May 21st, 2008

When Expert Clinicians Disagree

Periodically, in AIDS Clinical Care, we publish a case in the “Antiretroviral Rounds” section and ask two clinical experts in our field how they would manage such a patient. The most recent case elicited responses that were 180 degrees different.

(This is exactly what we’re after, by the way — why present a case in which everyone would do the same thing?)

The full details of the case are on the AIDS Clinical Care web site, but in brief: A 50-year-old man with longstanding HIV was admitted to the hospital with gallstone pancreatitis, during which time he experienced virologic rebound since he couldn’t take anything by mouth. Athough for years he’d been mostly virologically suppressed — with some values between 50 and 500 cop/mL — on a regimen of TDF/FTC and boosted fosamprenavir, the resistance genotype sent after viral rebound showed extensive triple-class drug resistance. Resuming therapy after his recovery led to a drop in the viral load again to undetectable. Should this patient change treatment?

One of our respondents (Joe Gathe) said — confidently — to stay the course, no change; the other (Rick Elion) said — assuredly — to change to a completely new regimen. Is it possible that both are right? After all, both these guys have extensive clinical experience in HIV care and research; are widely respected in the field; and were able to cite excellent reasons defending their management decisions. These are the kind of doctors you’d send a family member or friend to if he/she had HIV.

So I’ll go out on a limb and say yes, both were right — but for the non-clinician, the fact that there are such different ways to manage one problem can be unsettling. Indeed, our executive editor (a non-MD) said she felt “uncomfortable” with these vastly different approaches to treatment.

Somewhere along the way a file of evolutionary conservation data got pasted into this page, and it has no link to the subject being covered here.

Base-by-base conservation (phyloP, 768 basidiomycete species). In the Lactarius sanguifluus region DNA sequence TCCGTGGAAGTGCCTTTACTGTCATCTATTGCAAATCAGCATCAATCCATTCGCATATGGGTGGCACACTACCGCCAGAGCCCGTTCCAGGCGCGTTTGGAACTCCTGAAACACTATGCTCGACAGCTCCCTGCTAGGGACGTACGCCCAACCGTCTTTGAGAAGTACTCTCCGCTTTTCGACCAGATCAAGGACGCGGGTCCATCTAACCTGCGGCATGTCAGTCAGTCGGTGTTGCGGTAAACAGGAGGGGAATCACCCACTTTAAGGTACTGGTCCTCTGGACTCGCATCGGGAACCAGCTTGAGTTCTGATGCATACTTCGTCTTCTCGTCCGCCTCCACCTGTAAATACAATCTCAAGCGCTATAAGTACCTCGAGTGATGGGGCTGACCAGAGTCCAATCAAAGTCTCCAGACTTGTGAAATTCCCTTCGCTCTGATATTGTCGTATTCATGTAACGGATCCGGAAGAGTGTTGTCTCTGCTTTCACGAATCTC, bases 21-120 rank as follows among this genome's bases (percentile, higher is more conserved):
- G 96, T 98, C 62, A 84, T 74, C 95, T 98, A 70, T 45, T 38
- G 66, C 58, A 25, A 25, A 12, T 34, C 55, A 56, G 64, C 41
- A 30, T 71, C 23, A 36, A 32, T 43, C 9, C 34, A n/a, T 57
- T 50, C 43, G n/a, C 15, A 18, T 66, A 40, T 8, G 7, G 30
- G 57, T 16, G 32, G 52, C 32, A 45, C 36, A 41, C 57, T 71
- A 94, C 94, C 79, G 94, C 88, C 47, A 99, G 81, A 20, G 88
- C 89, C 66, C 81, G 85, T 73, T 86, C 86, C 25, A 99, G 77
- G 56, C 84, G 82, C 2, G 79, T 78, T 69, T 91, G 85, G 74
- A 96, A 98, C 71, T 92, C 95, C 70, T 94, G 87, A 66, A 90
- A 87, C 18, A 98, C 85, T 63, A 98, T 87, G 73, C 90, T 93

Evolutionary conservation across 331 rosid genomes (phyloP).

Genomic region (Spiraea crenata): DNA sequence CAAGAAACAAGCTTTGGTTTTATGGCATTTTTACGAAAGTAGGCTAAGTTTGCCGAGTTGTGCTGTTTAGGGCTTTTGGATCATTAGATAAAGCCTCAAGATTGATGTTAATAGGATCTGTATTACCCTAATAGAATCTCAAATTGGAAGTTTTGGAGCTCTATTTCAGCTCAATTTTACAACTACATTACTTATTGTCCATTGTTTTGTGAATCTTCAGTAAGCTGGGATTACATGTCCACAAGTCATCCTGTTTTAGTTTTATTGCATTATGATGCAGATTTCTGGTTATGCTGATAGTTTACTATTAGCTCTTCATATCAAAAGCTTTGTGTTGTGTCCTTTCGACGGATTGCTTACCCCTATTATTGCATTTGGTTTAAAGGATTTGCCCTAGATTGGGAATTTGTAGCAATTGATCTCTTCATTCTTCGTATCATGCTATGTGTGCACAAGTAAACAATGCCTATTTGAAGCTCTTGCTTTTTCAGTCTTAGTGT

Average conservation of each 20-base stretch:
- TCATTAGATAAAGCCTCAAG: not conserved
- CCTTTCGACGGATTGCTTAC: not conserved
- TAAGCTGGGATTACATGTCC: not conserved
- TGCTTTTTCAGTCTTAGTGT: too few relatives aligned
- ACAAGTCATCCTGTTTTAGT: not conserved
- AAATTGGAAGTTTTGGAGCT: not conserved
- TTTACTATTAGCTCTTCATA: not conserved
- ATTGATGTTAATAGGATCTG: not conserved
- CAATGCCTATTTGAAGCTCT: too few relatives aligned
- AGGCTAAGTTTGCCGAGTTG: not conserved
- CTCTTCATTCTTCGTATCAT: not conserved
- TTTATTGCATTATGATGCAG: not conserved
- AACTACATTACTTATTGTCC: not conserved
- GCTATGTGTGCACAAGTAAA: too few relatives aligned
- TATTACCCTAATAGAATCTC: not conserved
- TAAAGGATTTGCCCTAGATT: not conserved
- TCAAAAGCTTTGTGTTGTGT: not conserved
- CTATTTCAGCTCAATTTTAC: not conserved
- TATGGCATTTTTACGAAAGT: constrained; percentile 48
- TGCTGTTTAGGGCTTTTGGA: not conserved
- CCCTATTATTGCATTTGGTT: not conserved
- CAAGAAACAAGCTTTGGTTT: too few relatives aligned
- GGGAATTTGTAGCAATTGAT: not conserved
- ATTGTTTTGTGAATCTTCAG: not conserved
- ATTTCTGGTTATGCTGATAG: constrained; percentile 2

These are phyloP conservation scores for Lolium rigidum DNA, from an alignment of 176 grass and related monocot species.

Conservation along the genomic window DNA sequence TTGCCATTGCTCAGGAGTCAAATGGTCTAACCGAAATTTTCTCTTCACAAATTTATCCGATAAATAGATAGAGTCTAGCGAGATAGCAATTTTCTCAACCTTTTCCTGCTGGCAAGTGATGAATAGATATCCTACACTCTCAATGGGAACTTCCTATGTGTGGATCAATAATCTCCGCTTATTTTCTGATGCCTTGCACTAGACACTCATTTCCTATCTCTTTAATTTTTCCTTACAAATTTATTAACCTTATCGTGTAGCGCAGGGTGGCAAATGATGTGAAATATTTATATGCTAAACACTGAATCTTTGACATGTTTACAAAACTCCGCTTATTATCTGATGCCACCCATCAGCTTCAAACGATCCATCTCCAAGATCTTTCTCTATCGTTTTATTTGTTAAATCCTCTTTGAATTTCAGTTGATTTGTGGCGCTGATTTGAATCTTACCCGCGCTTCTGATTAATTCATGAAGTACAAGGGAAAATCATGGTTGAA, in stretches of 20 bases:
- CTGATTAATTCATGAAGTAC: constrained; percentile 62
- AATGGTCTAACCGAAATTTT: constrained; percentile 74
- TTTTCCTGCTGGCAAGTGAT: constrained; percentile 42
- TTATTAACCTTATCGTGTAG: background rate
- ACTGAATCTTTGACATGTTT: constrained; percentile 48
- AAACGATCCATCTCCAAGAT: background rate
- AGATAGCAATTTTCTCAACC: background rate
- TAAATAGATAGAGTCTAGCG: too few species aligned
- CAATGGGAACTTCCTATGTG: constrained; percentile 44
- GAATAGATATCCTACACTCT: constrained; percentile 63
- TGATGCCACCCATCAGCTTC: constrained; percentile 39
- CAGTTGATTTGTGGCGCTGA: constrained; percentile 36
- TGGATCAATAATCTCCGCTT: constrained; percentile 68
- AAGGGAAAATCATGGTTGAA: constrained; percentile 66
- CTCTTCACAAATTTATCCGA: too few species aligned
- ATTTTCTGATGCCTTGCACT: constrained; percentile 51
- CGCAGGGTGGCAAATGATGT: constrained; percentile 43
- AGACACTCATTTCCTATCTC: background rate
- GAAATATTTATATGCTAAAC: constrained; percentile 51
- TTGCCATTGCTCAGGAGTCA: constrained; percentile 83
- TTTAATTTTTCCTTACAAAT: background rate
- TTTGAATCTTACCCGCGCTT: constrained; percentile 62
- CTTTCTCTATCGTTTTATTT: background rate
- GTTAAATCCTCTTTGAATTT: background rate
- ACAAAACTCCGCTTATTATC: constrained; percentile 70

Needless to say, the case is drawn from real life, but before I divulge how it was managed, I’d be interested to hear what others would do.

4 Responses to “When Expert Clinicians Disagree”

  1. Good arguments on either side but I would come to the same conclusion that Joe arrived at. We should always treat the patient and not the lab value, especially if the lab report makes no sense. The current regimen should not be able to suppress a viable virus with this genotype. Either the virus is not viable or the report is wrong. Neither of these scenarios require a change of therapy.

  2. Dr.Nadaraja Bathirunathan says:

    This is an interesting case showing the effect of immunity especially innate immunity on chemotherapy. It is the patient’s defence mechanisms which make chemotherapy effective.
    The pancreatitis lowered the immunity , the chemotherapy ceased to be effective and indeed selected for the resistant organisms. After recovery from pancreatitis the patient returned to his oiginal status.
    There is absolutely no need to change the therapy . The new drugs may be more toxic, more expensive, and have undesirable side effects and are uncalled for. Also you are one ladder up on resistant drugs.